According to the Federal Reserve, cyber security issues are some of the most expensive and damaging risks to the financial market. As the financial system has become more digitized, there is greater potential for incidents to affect the market more broadly. These vulnerabilities in the financial sector go far beyond the immediate effect of a cyber incident on a particular company, with cyberattacks sending shock waves that are annually costing the world around $6 trillion. Without a cyber security risk management plan in place, cybercrime, as well as your own noncompliance, can destroy your business and disrupt the industry.
With the right strategies and systems in place, an organization can quickly adapt and thrive in the face of uncertainty or adverse conditions. The pillars of your cyber security framework give your company the stability to move forward, and these are the elements to consider.
Since cyber threats will continue to evolve and escalate, companies need to spend more time and resources building cyber resiliency. A full analysis of the short and long-term damage of a cyberattack is a starting point, and ambiguous security measures need to be broken down into effective business practices. The elements of an effective management plan should uniquely address these details and the corresponding outcomes within your organization.
You achieve cyber resilience when your organization can move forward in the face or aftermath of a cyberthreat because of the investments made in preparing and responding to these risks.
There are five key components of cyber security:
Organizations keeping their cyber security risk management approach in house might do a decent job of reducing some risks, but few can develop a comprehensive strategy capable of addressing these crucial security elements. A single platform that streamlines data from a number of sources can provide dependable and comprehensive information security.
Cyber threats continue to evolve, and so does your industry. Incidents involving malware, viruses, phishing, spyware, and unsecured devices or unencrypted files are on the rise. Your organization is constantly changing and adapting to consumer trends, regulatory action, economic factors and employee behaviors, in addition to worrying about these threats. Failing to modernize your systems, perform ongoing risk management assessments or conduct system integration checks or updates opens the doors to attacks from without and within.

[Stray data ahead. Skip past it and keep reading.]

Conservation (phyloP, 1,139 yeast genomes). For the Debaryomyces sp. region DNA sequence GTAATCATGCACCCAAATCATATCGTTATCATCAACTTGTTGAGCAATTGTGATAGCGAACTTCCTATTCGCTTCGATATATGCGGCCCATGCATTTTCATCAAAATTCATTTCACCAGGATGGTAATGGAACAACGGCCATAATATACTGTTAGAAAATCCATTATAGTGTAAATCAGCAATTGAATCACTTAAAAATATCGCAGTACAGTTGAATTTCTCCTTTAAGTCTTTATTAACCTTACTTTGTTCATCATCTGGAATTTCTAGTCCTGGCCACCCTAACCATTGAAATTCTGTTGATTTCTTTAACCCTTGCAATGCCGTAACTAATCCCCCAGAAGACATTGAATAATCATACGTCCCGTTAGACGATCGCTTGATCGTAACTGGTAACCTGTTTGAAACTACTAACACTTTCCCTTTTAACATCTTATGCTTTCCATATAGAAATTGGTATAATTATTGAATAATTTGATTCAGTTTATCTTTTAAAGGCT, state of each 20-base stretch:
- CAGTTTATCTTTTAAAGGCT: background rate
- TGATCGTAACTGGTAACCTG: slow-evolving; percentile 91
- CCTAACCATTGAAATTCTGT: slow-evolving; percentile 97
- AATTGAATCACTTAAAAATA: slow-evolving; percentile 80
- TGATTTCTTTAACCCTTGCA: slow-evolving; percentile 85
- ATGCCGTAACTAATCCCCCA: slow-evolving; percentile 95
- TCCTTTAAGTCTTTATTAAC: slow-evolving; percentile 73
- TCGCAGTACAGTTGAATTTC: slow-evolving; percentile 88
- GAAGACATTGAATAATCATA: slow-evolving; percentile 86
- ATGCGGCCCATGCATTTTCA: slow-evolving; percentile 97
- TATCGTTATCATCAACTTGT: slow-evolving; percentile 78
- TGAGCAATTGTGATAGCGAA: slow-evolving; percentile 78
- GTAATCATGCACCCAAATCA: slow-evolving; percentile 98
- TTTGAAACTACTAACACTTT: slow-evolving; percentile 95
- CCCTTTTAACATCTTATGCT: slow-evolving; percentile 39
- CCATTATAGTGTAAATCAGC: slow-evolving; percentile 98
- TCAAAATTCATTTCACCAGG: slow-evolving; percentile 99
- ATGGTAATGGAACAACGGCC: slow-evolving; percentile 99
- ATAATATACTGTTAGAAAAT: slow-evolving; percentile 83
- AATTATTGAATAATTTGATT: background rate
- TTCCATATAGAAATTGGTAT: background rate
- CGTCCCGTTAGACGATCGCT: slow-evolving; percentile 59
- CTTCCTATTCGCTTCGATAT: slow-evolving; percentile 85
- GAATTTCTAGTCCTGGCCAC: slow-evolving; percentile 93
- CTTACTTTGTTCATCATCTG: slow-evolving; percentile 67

In this element of a framework, you deploy the processes, controls and technologies needed to operate within the regulatory boundaries and expectations for your industry. This could be the onboarding process for new employees, the setup of a VPN for remote employment or the storage of customer data. In this step, you look for all high-value assets and the associated risks. Employees are an asset yet a serious risk, given their ability to compromise an entire network both knowingly and unknowingly. Your cyber security risk management plan should address both internal and external risks.
Given the size and scope of your operations, there are many opportunities to fall short of the diligence needed to stay ahead of cyber risks. Reviewing contract details for vendors or clients, updating employee policies and passwords for authorized data usage or access, conducting security threat training, confirming reporting measures and other priority tasks can be too much for one employee to handle, but sharing the duties across several individuals increases the likelihood of mistakes and errors. Using an integrated security platform that automates many of these tasks and reminders provides reliable support to your cyber management framework.
Critical infrastructure and services need to have containment measures that limit the impact of a threat. These controls should be implemented according to the unique risks of your business profile and corresponding losses with vendors, consumers and the rest of the industry. Risk assessments and compliance audits need to occur regularly, and testing should be done to check how effective your detection and security monitoring controls are.
Conduct vulnerability scans, use real-time data for immediate insight into major issues, and require two-factor authentication and other password security measures from employees. Control the physical access to the network or digital equipment owned by the organization and have a plan of action for immediate steps when a breach or cyberattack occurs.
When it comes to cyber security risk management, too many organizations believe that strong firewalls, password requirements and other digital security measures are enough to counter the threats of a cyberattack. Regulatory compliance is another critical element of a successful security program, and it’s particularly necessary for industries where there is significant compliance oversight. Maintaining compliance doesn’t just avoid legal consequences; it mitigates risks like data loss, security breaches, reputational damage and financial penalties.
Collecting compliance documentation, conducting audits and staying informed of regulatory changes can involve considerable expense to the company when handled manually. There is also increased room for error and oversight when handled across a team or just one individual. Compliance management software easers this burden through automation and continuous monitoring.
Give your organization a strong foundation in cyber security risk management by choosing Compyl. Our platform is reliable, consistent and scalable, providing the financial service industry with an automated, all-in-one information security and compliance platform. Request a demo to get started.